U.S. Republican Mike Coffman says he wants to hold Sessions to something that he said to him previously. Coffman explained in a statement that, “before I voted to confirm Attorney General Sessions, he assured me that marijuana would not be a priority for this administration. Today’s action directly contradicts what I was told, and I am prepared to take all steps necessary, including holding (Justice Department) nominees until the attorney general lives up to the commitment he made to me prior to his confirmation.”
Co-sponsor of the amendment bearing his name, Oregon senator Earl Blumenauer tweeted, “This is outrageous. Going against the majority of Americans—including a majority of Republican voters—who want the federal government to stay out of the way is perhaps one of the stupidest decisions the Attorney General has made. One wonders if Trump was consulted—it is Jeff Sessions after all—because this would violate his campaign promise not to interfere with state marijuana laws. It’s time for anyone who cares about this issue to mobilize and push back strongly against this decision.”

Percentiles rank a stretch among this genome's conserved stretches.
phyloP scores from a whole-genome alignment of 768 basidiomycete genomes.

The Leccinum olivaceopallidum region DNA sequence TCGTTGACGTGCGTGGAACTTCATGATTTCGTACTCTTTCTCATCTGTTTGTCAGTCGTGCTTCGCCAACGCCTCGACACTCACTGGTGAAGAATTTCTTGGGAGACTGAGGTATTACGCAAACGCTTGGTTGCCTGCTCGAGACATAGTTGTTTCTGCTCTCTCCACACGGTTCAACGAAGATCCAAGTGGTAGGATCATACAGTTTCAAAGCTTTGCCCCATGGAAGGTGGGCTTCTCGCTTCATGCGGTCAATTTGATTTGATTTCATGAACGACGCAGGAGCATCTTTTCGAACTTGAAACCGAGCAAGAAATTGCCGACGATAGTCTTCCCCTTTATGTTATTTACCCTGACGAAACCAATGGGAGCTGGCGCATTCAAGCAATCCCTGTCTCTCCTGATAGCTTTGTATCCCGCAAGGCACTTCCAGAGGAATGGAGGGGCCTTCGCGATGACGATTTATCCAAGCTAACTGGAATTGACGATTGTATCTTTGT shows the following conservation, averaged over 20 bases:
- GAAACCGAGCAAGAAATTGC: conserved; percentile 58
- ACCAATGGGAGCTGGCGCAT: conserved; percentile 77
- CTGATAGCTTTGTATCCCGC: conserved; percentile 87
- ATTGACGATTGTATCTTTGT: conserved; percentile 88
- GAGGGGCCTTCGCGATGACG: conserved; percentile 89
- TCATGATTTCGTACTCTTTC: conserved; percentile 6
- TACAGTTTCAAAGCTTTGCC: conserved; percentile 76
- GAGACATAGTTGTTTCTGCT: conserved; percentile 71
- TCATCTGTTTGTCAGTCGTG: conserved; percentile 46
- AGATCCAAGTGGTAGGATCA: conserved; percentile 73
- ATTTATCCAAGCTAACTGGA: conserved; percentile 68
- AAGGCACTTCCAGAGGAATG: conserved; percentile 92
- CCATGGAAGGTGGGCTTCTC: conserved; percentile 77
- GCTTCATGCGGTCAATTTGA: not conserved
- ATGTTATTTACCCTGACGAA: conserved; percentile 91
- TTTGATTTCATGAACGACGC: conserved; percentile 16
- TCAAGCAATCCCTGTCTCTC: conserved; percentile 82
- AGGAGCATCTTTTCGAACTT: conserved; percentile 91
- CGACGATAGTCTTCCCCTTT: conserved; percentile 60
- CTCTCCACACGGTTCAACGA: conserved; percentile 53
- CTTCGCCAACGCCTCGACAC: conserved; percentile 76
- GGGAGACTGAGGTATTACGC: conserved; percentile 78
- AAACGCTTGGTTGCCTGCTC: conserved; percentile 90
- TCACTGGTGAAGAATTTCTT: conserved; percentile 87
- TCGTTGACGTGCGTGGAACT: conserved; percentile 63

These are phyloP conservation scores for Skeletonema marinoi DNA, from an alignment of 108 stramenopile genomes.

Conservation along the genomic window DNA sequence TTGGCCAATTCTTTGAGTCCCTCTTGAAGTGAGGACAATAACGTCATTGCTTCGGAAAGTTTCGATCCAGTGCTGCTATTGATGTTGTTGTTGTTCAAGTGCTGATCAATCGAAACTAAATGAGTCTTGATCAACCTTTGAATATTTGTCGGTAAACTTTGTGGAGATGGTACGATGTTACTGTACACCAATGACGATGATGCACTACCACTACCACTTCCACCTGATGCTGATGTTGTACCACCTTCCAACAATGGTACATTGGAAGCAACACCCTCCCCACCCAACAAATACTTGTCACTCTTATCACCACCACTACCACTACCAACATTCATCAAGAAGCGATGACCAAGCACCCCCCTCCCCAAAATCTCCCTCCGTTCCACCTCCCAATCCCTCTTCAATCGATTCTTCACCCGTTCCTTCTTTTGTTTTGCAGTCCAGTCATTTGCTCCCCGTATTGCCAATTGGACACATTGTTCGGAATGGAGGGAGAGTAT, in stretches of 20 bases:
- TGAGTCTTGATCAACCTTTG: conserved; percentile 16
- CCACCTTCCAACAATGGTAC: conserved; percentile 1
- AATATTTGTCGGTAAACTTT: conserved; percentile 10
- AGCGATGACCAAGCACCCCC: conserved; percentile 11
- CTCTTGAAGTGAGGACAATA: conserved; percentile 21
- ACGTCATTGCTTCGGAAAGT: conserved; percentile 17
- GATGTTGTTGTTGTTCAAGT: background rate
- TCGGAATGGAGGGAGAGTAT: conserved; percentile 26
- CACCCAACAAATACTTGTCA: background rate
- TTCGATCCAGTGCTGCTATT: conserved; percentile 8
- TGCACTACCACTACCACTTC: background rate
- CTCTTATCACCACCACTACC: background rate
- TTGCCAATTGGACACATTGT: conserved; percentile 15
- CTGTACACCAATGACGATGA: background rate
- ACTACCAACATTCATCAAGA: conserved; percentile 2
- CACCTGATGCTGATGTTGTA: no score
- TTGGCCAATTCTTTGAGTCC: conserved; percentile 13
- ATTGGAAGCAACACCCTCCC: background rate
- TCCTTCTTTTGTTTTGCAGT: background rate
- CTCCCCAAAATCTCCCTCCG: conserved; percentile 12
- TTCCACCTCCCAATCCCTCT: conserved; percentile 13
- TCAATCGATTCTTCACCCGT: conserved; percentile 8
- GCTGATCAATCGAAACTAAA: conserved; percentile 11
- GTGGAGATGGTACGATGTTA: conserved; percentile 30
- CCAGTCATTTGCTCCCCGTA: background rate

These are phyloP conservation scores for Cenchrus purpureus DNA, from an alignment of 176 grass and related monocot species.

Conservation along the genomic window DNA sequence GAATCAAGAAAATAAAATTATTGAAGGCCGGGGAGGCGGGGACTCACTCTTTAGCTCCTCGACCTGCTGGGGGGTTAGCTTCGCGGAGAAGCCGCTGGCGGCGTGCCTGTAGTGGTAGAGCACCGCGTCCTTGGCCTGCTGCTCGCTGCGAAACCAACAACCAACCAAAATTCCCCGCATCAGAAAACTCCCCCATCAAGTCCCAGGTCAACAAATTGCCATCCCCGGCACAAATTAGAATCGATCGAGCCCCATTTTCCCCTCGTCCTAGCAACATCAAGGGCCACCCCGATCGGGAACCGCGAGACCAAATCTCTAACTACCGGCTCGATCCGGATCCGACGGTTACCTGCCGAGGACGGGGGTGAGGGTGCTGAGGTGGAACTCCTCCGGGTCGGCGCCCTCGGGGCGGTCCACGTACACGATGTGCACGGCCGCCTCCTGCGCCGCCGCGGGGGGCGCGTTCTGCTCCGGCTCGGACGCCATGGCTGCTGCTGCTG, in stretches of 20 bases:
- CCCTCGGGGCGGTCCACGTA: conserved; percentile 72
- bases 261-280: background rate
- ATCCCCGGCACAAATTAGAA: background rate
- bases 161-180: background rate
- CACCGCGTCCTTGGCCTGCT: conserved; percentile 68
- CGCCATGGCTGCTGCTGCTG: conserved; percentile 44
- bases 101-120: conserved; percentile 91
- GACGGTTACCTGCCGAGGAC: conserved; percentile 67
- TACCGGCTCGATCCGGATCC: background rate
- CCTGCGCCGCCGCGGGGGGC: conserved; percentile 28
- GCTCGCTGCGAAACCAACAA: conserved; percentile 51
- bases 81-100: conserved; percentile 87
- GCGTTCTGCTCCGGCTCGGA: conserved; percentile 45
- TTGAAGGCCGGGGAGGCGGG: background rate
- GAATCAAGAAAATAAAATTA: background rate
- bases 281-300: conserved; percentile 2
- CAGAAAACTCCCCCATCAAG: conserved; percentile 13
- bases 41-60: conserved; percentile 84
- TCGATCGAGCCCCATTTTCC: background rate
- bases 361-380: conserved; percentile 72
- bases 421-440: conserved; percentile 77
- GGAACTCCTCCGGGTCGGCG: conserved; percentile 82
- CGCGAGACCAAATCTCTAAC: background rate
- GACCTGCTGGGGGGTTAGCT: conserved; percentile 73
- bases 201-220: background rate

As of yet, it is uncertain how the Department will proceed from this point or how the procedures would change under the new memo. Speaking with reporters, an anonymous senior official stated, “I can’t sit here and say whether or not it will or won’t lead to marijuana prosecutions.
Regardless of personal beliefs and willful ignorance of widely available information regarding cannabis, Sessions has stated that he is operating under guidelines set forth by Congress. He admitted the real solution to the problem when he said that Congress should pass a law to change the rule.
But between limited resources, strong public and political opposition, and billions of dollars and countless hours invested to legalize something that had no business being banned in the first place, Jeff Sessions will likely face a serious uphill battle at this point if he does actually decide to step-up cannabis prosecution; even with federal powers.